Careful not to slide on the rubble, I picked my way down the wide chute made of golden granite, which narrowed and grew more vertical the further I dropped. I used every nick and crevice I could find to control my descent, but eventually the gully grew so steep that I couldn’t see the bottom anymore. Before I was funneled into a point-of-no-return, I finally ditched my backpack and scrambled thirty feet lower to peer over what I soon realized was a precipice. There was absolutely no safe way to continue to the valley floor. In fact. after a rainstorm this would have been a fifty-foot waterfall.
Dismayed and unwilling to think about having to retrace my steps back to Warren Lake, I considered the unlikely possibility that one of the other gullies might provide passage to Maloney Basin. More likely I would encounter the same band of cliffs and have to turn around again. Still, I knew it wouldn’t hurt to peek around the edges of the gully to see if I could exit this one and enter another.
I clung to the few shrubs I could find and worked my way over the lip of the chute, where I noticed something promising: bare dirt where there should have been rubble. A trail. I’d discovered a mountain goat trail that cut diagonally across the cliff face itself. Good thing “Seven Dog” Johnson hadn’t shipped every goat out of the Pintlers… otherwise I might not have found the path.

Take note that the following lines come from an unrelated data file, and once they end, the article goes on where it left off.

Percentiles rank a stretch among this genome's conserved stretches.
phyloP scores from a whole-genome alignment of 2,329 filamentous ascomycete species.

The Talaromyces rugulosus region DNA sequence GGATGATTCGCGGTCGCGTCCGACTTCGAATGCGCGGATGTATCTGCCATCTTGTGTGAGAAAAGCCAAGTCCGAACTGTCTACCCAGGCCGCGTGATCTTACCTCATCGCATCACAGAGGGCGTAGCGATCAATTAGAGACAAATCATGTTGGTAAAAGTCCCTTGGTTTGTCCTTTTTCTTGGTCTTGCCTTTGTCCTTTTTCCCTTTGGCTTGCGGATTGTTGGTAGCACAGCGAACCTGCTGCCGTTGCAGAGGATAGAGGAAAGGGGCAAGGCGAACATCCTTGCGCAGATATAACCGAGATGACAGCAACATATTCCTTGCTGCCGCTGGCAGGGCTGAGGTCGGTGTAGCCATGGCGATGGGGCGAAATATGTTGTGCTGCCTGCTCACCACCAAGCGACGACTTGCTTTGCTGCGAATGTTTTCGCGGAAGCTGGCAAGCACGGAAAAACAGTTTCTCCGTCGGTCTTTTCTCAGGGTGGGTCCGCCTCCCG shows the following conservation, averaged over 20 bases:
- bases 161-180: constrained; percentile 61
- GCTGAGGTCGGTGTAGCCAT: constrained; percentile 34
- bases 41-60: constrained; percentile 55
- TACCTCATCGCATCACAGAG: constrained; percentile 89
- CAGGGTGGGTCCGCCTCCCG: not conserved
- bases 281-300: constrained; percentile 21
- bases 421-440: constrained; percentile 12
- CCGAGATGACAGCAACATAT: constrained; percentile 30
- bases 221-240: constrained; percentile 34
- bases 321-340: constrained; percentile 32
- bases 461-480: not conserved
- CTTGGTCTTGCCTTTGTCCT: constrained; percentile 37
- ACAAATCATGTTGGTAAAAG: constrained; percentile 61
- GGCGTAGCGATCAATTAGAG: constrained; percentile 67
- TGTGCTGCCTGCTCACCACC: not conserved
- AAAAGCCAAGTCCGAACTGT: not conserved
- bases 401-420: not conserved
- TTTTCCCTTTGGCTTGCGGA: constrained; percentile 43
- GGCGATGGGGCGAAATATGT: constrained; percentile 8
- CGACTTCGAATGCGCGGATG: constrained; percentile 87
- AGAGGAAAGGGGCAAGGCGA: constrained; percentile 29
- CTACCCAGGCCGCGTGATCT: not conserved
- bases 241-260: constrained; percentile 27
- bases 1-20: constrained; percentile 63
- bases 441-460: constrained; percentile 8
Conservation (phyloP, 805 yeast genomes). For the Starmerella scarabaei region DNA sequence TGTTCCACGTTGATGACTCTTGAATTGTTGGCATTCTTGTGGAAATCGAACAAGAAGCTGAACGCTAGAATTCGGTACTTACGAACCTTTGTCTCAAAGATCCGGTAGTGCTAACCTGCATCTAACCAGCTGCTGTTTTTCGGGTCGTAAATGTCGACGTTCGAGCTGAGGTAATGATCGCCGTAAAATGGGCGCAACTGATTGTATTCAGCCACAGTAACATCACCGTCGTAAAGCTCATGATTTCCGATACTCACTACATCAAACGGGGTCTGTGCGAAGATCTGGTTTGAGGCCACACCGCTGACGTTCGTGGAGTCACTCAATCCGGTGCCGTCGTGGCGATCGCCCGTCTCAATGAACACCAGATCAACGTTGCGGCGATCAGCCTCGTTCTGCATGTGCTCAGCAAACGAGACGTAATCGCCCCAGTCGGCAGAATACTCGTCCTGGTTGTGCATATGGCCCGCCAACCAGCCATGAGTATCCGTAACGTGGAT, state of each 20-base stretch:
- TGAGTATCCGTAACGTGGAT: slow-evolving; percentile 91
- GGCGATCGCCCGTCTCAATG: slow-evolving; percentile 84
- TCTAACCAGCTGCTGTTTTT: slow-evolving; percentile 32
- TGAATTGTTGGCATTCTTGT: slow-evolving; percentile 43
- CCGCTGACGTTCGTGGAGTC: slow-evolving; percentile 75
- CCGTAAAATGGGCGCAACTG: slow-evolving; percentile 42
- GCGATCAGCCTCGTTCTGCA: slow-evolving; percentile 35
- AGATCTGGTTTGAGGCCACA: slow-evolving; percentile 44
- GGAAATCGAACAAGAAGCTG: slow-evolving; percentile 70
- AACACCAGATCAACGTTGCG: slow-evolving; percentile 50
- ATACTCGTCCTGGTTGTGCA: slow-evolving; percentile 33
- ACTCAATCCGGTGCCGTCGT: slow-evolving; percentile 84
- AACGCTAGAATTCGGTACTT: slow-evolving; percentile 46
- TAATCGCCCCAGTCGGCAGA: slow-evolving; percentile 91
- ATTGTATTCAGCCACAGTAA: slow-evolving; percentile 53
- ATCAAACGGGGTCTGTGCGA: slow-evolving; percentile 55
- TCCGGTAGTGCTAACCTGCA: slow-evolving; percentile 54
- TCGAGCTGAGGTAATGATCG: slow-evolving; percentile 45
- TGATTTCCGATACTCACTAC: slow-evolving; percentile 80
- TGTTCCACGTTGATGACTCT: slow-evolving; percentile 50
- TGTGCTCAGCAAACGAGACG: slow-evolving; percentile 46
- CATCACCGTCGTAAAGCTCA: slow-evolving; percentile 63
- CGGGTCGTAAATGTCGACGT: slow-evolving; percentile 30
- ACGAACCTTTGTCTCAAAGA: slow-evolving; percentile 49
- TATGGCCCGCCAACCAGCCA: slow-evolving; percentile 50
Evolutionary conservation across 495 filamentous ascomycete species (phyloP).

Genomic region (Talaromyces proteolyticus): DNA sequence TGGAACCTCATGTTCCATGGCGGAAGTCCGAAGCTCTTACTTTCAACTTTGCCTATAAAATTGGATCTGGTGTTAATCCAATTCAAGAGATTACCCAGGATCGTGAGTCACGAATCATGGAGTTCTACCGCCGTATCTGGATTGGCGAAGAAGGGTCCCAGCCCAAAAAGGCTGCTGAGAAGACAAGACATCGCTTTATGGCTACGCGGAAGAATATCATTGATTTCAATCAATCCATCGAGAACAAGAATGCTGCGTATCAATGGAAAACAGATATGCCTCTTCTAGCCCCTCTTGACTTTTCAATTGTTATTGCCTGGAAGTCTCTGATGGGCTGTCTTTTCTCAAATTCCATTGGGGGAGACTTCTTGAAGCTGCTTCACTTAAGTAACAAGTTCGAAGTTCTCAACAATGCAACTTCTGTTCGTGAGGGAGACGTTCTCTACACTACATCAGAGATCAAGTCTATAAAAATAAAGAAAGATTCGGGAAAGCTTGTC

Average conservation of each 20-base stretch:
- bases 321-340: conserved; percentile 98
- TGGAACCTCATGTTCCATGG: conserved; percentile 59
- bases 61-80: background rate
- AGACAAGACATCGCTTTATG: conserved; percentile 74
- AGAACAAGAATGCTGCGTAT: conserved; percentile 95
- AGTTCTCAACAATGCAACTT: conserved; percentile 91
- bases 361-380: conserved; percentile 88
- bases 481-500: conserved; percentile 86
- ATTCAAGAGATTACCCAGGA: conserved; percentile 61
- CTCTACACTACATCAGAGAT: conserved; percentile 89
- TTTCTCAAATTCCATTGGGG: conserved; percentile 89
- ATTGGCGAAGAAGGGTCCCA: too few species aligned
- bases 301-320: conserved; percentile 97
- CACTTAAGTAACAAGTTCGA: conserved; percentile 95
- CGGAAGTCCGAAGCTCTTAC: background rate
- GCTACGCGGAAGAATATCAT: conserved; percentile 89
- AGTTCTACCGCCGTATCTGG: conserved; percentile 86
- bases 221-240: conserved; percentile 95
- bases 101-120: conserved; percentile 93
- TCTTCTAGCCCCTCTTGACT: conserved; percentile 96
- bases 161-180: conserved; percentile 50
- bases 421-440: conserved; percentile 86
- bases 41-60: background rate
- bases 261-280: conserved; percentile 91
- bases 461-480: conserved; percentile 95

Of course, what mountain goats can do and what humans can do on mountainsides are sometimes two very different things. If I lost control walking across the loose gravel patches, I’d go skittering right off the edge. I must have some goatish DNA lurking in my genes, however, for I successfully crossed the precarious series of narrow ledges and made it to the base of the cliffs.
I stood amid the shards of boulders that had failed to survive the descent, looking up one last time at the treacherous ridgeline. Another gamble had narrowly paid off. Maybe I’d actually live to be 79. Maybe not.
I spent my final night in the Anaconda-Pintler Wilderness at Carrp Lake, where the rainbow trout seemed quite interested in the bait I had to offer. I caught several specimens and fried them up with spices and oil. Unfortunately, my inexperience with backcountry cuisine quickly became apparent, for half the morsels I ate were raw, and the other half were completely charred. I suppose if my risk-taking on mountainsides doesn’t kill me someday, my cooking certainly will.